I intended to write a totally different post today, but in light of what happened at Christchurch in New Zealand, I feel that this would be more appropriate.
Growing up, I always had questions with regards to my faith, I never had many muslim friends and those friends I had, well they weren’t really good friends (a conversation for a whole different day). As far as I can remember, my parents and family always ensured that we knew our roots and where we came from. Most of my friends had families that were very active in the local community, though my parents were not as vocal or well-known in the local mosques, they were always out helping in the background at fundraising events and showing us ways to find our faith in our home first.
As I grew older, the questions grew, some out of teenage angst, and some because I too felt a different connection to my faith. See, growing up, as with anything, you get taught differently by different teachers. Like a math teacher who made your life hell in primary school ,grows into a dislike of the subject as you grow older. There was a moment when I was about 13, I was in Muslim school, we were discussing death, and being 13, I used the movie Final Destination to fully explain the concept of death as I understood it. My muslim school teacher and the entire class laughed, thinking about it now, he may have done it innocently and I was just being a hyper-sensitive teen but it really affected me as I was super introverted and I was loathe to go back.
Fast forward to my high school years and I remember my mom hammering me to attend Islamic studies at night. At first I really did not want to go (cause being a teenager meant I had no time to do nothing) but I am forever thankful that my mom insisted I go. was exposed to Islamic teachings that were sooooo different to what I was I taught when I was younger. I was blessed to be taught by Sheikh Abdurageem Salie, he taught us about Law regarding Childrens rights, Womens rights and even the rights of both parties in marriage. Even more so by Mualiema Nazeema Jansen, if ever I have met a powerhouse of a woman, it was in her. She was amazing, she taught me how to recite the Quran that was melodious, and even re-taught me some basics in a way that made it seem simple. She made a love for Allah (God) seem simple and not just an automatic case of “you’re going to hell”.
Now you probably wondering, now how is this relevant? You see, traditionally, you learn the basics and that usually sets you on your way. This goes for any faith, but to me, a 16 year old who had questions, this started my foundation of learning what it truly meant to be muslim. See, growing up, you don’t ask questions, black is black and that’s that. Now, I found myself in a scenario where asking questions were okay and I wanted to know more.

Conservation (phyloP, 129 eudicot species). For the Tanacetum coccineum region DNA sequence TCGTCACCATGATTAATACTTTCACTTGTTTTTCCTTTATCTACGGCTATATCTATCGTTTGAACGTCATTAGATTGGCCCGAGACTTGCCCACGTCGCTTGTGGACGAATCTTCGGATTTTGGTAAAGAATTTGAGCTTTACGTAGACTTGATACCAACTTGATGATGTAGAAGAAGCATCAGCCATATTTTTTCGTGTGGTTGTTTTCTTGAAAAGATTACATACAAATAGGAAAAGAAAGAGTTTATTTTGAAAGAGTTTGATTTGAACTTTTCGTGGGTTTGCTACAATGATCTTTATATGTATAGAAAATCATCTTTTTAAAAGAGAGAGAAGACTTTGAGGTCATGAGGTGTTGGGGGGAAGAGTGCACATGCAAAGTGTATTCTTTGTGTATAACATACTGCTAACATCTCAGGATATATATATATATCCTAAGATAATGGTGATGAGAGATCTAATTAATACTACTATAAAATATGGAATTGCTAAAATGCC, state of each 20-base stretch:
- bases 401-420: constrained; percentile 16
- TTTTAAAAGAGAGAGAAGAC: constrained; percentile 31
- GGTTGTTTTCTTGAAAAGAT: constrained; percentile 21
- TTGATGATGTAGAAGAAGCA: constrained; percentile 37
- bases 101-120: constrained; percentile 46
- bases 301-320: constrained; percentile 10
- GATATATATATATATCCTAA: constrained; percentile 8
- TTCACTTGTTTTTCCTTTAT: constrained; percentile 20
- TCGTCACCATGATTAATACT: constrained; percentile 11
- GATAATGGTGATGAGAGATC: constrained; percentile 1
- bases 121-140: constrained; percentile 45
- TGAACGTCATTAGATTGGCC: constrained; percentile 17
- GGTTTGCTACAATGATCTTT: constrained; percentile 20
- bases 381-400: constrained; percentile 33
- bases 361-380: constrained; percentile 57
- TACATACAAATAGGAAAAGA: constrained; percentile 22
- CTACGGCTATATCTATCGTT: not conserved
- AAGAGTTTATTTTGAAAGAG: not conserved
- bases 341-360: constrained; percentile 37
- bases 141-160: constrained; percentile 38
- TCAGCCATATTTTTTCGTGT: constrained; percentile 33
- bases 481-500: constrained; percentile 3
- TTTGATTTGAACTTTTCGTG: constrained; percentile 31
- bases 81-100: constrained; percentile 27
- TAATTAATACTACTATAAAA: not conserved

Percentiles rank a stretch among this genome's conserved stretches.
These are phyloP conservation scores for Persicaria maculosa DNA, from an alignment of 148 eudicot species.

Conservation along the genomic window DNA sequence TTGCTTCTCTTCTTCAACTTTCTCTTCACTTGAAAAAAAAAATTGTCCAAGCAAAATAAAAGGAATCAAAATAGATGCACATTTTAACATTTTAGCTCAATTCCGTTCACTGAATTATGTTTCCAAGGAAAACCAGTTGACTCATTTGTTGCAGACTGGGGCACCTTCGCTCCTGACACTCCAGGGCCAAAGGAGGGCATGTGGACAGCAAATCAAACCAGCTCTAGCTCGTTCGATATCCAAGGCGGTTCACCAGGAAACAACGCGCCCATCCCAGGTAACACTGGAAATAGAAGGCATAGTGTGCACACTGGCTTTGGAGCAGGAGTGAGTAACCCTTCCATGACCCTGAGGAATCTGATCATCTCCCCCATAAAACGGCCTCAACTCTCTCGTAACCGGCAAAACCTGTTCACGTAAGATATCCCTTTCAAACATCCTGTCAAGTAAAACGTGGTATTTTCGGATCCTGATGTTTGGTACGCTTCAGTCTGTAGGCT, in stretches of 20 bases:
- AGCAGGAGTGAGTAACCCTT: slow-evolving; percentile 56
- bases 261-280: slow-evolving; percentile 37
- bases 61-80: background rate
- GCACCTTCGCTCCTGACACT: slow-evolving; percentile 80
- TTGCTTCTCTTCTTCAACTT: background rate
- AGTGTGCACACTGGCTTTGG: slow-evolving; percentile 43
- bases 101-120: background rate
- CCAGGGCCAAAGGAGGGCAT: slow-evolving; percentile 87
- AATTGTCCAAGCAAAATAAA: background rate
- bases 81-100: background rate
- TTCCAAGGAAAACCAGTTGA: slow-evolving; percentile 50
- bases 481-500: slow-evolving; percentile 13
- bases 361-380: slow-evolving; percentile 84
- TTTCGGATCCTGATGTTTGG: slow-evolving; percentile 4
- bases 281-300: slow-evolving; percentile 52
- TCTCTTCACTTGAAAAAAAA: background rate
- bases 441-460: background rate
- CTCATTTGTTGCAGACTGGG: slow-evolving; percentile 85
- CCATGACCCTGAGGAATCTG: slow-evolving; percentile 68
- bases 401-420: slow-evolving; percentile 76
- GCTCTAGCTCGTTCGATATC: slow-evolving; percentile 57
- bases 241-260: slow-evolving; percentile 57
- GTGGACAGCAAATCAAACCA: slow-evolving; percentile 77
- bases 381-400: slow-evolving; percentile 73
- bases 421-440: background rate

In Cape Town, I can honestly say, we take being muslim for granted to an extent. With such a large muslim community, we don’t need to go out searching for mosques or halal eateries, because they all within a 5km radius, in some cases, two mosques in the same area. That being said, I also feel that at times we lose what being muslim means to us too.
About 5 years ago, I started wearing the hijab (by choice, calm down), it was about the time when influencers like Dina Tokio, Yaz the Spaz and Nuralailalov were blowing up on Youtube. I had a drawer full of scarves and a style for every occasion; but something bothered me, even though I looked the part, I still had lots to work on, on the inside; and more and more of those who were considered hijabis in Cape Town, turned it into a fashion statement and that was not something that I wanted it to be.
Today, I have 2 growing little boys, and I want to start them off right. Regardless of what the world now thinks, the safest place I have ever felt to be, is prostrated in mosque, the most calm I have ever felt was during the taraweeg prayer during the month of Ramadaan, and when I was at my lowest, it was in sitting up in the middle of the night in prayer that I found solace.
Being muslim has been my peace, it only teaches peace, it has taught me about community, being humble and never taking anything or anyone for granted and that is what I want to teach my boys one day. That standing for something means more than standing for nothing and falling for anything.
See, I only really saw the dark side of what some people thought about Islam in Cape Town a few years ago, as naive as that may sound, it was in the comments section of iol that it shone to light. Yet, despite that, I know more people who will stand in solidarity regardless of faith, race or social standing and to me, that is enough.
The best part is that we can proactively raise our children to be good people, muslim, christian, atheist, whatever you believe in because the truth is, evil is evil, it has no face, it has no race, it believes nothing.
May those affected by the tragedy find peace and know that our prayers are with them.
Always with Love & Peace